Your eBook

There are some 40 million e-readers and 65 million tablets in use in the U.S., according to analysts at Forrester Research. In the first quarter of 2012, e-books generated $282 million in sales, compared with $230 million for adult hardcover books, the Association of American Publishers recently found.1

Leaning back and escaping into a good book’s a pretty nice thing to do. But once again, if it’s digital someone else wants to look over your shoulder  while your at it.

Almost every e-book reader device and app capable of opening an epub document seem to sync back info about what and how far you’ve read.

And while that’s annoying enough, it went overboard, jumped the shark, clusterfudded or whatever you might want to call it in the case of Adobe’s Digital Edition (DE4) e-book reader.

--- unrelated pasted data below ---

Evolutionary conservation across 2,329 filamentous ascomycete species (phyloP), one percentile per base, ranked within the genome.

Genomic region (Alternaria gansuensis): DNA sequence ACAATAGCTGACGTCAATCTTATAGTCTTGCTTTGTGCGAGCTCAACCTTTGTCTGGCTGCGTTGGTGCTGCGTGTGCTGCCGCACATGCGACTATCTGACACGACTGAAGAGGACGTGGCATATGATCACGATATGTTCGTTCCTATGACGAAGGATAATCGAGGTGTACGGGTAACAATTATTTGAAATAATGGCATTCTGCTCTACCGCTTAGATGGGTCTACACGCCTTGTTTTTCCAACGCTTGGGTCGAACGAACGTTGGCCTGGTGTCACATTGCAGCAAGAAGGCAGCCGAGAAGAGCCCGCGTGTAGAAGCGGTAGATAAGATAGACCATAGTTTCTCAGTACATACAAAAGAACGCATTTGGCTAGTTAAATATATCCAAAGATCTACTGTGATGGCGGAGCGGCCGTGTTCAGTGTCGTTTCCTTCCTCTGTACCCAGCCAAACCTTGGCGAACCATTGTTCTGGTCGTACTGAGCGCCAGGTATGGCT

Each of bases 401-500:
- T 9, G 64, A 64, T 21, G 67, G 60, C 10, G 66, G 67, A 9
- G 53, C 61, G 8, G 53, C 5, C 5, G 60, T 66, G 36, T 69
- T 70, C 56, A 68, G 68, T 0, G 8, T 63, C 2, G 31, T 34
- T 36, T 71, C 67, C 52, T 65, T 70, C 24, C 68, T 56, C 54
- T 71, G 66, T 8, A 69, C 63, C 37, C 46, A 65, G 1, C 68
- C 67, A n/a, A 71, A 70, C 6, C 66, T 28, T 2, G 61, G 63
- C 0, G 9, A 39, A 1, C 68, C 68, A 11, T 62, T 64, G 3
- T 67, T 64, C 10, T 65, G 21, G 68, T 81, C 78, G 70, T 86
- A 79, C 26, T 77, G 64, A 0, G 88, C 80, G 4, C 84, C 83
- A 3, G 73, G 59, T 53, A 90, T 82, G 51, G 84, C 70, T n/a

Adobe isn’t just tracking what users are doing in DE4; this app was also scanning my computer, gathering the metadata from all of the ebooks sitting on my hard disk, and uploading that data to Adobe’s servers.2

So, not only are they watching which page of which book you’ve bought from them you’re on, but they’re also watching every other book you’ve got on your device.

And, through a massive snafu, Adobe’s sending the information without any form of encryption, meaning that anyone who can preform a man-in-the-middle attack3 can get your reading patterns.

So it’s no longer someone looking over your shoulder when reading, but actually much more intrusive than that – it’s someone taking notes while looking over your shoulder, going through your bookshelf, and then sending the info back home on an unfolded note handed from stranger to stranger on the street.


  1. Wall Street Journal (13 trackers)
  2. Digital Reader (25 trackers)
  3. Wikipedia (0 trackers)